ACOG serves as an expert information source about women’s health for women and the media. The organization’s Office of Communications fields more than 1,200 media inquiries each year from newspapers, magazines, websites, radio, and TV broadcast outlets. In many cases, ACOG officers and members talk with the media, working with the Office of Communications. Here are several recent pieces in the media that prominently featured ACOG guidance and experts. We’ve included excerpts and links to the original articles.
HLN/CNN: Jolie's cancer decision: When is it the right move?
Jolie's decision tipped off heightened conversations about women's health issues and the possibility of preventive measures. HLN talked to Dr. Jed Delmore, a professor of obstetrics and gynecology and the Director of the Division of Gynecologic Oncology at the University of Kansas School of Medicine. Delmore is also the chair of the Gynecologic Oncology subcommittee for the American Congress of Obstetricians and Gynecologists.
ObGyn News: Match Day 2015: Ob.gyn. remains desirable for U.S. grads
Nevertheless, “leaders in obstetrics and gynecology are still concerned about shortages, especially in rural and underserved areas.” John C. Jennings, MD, president of the American Congress of Obstetricians and Gynecologists, said, “There’s a tremendous geographic maldistribution of our graduates.” Dr. Jennings added, “We’ve got to do something to correct that.” Dr. Jennings called for “more ob.gyn residencies...to allow us to better meet the growing needs of American women.”
USA TODAY: Report: Women embrace more effective birth control
In 2014, the American Academy of Pediatrics said doctors should counsel sexually active teen girls that IUDs and implants are the most effective methods. The American College of Obstetricians and Gynecologists also lists them as first-line choices for teens and adults.
The Seattle Times: Public cord-blood banking expands across region
But groups such as the American Medical Association encourage public banking, and the American Congress of Obstetricians and Gynecologists says the chance of a child needing his or her own cord blood is remote—as low as 1 in 2,700 people.
ABC News: Pregnant Model Sarah Stage's Tiny Belly Causes Social Media Uproar
Women should gain between 20 and 40 pounds throughout their pregnancy, according to the American College of Obstetricians and Gynecologists. She will probably gain about half a pound a week from here on in so her bump will, no doubt, grow larger in the coming weeks, Ashton said.
Philadelphia Inquirer: Cutting back on episiotomies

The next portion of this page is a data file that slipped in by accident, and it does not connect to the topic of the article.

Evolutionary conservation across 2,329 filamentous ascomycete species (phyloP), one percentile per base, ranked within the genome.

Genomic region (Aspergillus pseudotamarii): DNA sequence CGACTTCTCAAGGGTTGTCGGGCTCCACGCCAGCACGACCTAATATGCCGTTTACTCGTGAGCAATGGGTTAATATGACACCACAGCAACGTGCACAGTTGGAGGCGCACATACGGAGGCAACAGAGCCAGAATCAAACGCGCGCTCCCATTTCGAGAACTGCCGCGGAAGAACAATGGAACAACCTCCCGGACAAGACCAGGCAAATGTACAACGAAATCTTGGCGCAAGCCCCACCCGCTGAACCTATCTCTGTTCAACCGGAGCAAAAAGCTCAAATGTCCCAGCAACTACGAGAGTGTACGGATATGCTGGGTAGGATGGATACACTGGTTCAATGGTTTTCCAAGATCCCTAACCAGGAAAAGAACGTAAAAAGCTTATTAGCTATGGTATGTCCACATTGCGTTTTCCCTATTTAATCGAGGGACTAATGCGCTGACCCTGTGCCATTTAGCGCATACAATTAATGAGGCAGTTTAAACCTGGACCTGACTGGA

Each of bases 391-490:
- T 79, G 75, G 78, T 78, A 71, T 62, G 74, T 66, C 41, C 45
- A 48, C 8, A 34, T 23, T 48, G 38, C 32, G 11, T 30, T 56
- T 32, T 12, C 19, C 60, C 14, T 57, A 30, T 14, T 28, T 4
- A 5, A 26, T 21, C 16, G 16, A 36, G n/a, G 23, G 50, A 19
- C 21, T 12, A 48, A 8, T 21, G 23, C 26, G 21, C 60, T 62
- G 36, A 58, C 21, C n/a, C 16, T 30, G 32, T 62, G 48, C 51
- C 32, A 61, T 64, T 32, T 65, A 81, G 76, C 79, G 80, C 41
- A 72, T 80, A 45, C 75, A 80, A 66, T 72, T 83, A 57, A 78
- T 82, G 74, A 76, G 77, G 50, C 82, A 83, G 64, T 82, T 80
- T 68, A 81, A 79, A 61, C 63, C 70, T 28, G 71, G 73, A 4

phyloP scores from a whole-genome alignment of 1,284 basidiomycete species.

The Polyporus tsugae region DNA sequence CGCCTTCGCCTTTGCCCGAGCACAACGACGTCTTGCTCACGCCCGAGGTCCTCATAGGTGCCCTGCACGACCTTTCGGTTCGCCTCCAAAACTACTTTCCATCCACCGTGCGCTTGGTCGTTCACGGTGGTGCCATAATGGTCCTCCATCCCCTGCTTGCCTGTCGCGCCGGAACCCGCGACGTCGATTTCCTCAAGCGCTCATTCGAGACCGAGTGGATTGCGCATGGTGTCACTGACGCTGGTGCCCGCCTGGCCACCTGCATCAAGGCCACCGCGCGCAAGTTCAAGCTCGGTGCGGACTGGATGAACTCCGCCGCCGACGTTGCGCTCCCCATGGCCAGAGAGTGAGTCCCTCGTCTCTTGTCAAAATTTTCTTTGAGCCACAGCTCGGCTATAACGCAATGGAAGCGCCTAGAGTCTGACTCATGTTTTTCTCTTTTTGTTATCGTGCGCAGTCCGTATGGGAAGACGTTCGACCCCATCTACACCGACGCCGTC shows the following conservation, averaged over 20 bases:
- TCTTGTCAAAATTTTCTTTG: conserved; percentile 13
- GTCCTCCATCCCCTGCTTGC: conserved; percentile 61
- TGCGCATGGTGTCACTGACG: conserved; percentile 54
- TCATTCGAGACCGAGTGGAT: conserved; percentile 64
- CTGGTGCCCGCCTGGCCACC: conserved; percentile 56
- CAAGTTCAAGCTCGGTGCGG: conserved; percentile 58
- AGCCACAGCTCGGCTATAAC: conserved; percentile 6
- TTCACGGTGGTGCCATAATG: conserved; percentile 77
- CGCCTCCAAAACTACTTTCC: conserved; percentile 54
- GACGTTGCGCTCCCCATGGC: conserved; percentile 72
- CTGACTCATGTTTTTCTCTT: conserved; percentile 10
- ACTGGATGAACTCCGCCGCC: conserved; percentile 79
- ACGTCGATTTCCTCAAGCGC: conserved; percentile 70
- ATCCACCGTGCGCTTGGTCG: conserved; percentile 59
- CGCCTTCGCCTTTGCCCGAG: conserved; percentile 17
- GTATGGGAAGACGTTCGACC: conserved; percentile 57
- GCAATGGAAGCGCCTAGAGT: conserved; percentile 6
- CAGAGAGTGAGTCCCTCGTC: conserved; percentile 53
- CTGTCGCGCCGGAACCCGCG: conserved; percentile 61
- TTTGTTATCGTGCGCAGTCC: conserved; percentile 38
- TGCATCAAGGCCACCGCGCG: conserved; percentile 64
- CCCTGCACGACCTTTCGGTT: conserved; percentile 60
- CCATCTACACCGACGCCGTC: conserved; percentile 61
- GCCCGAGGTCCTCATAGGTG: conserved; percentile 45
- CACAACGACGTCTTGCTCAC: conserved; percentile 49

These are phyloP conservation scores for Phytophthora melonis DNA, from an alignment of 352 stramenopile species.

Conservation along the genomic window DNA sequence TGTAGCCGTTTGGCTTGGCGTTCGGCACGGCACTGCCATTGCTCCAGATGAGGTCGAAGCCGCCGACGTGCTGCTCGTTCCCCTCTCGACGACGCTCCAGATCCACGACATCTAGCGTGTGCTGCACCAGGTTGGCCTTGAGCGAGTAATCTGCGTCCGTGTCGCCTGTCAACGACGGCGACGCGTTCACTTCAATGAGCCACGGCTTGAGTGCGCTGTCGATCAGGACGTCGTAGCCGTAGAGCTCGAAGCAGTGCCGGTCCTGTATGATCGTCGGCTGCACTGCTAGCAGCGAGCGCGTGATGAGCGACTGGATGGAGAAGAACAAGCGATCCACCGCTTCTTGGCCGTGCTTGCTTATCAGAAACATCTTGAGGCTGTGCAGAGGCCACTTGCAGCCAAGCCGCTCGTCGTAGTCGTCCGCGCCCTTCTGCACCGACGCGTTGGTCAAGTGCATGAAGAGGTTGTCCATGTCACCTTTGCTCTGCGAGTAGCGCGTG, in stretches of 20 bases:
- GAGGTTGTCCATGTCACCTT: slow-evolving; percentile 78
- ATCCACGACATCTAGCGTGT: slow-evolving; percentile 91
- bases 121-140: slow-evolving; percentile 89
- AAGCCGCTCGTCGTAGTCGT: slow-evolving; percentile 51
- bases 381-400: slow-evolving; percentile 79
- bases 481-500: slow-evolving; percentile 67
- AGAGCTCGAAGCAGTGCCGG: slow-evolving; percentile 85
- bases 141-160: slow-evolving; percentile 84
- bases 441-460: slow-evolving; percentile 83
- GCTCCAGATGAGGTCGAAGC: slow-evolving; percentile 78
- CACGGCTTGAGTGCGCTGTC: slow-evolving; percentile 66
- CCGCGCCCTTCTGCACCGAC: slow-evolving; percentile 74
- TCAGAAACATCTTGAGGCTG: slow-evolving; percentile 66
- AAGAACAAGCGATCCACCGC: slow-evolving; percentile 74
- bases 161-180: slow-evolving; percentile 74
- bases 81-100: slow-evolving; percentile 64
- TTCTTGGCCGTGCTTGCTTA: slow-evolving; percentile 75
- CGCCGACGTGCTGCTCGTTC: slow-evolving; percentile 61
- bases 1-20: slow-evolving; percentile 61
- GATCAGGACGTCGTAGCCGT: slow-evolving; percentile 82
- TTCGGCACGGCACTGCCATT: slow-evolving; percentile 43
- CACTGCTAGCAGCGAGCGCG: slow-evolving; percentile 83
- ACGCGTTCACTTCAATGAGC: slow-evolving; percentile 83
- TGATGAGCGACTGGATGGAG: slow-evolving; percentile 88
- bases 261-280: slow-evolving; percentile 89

The rate has been steadily falling since, and nine years ago, the American College of Obstetrician-Gynecologists officially recommended that "restricted use is preferable to routine use."
Prevention: 5 Solutions for Miserably Heavy Periods
The hormones they contain prevent ovulation and make the lining of the uterus thinner, so there's less blood to shed. "Some types of birth control pills allow you to have a period just four times a year, which makes my patients very happy," says Cheryl Iglesia, MD, a spokesperson for the American College of Obstetricians and Gynecologists. It's easiest to take "continuous combination" pills, which contain both estrogen and progestin, since you don't have to take them at the exact same time every day, as you do with progestin-only mini pills.
NBC News: Butt Augmentation, Labiaplasty on the Rise, Plastic Surgeons Say
Dr. Barbara Levy, vice president for health policy for the American College of Obstetricians and Gynecologists, agrees. She said the popularity of the Brazilian bikini wax made women more aware of what their genitals looked like, and plastic surgeons saw that as an opportunity to drum up new business.
The upshot: thousands of women undergoing labiaplasty, in which the inner lips of female genitalia are trimmed. "It's one more body part that we as women are being told to be insecure about," Levy said.
Detroit Free Press: It’s healthier to lose weight before you get pregnant
“Obesity can adversely affect fertility, pregnancy, childbirth, postpartum recovery and the baby,” said Dr. Raul Artal of the American College of Obstetricians and Gynecologists.
TODAY.com: More women using IUDs, hormone implants: 5 things you need to know
“Ultimately it’s the woman who should decide what she wants, but there are very few who aren’t good candidates,” says Espey. “If I had a daughter, I’d say ‘you need an IUD.'”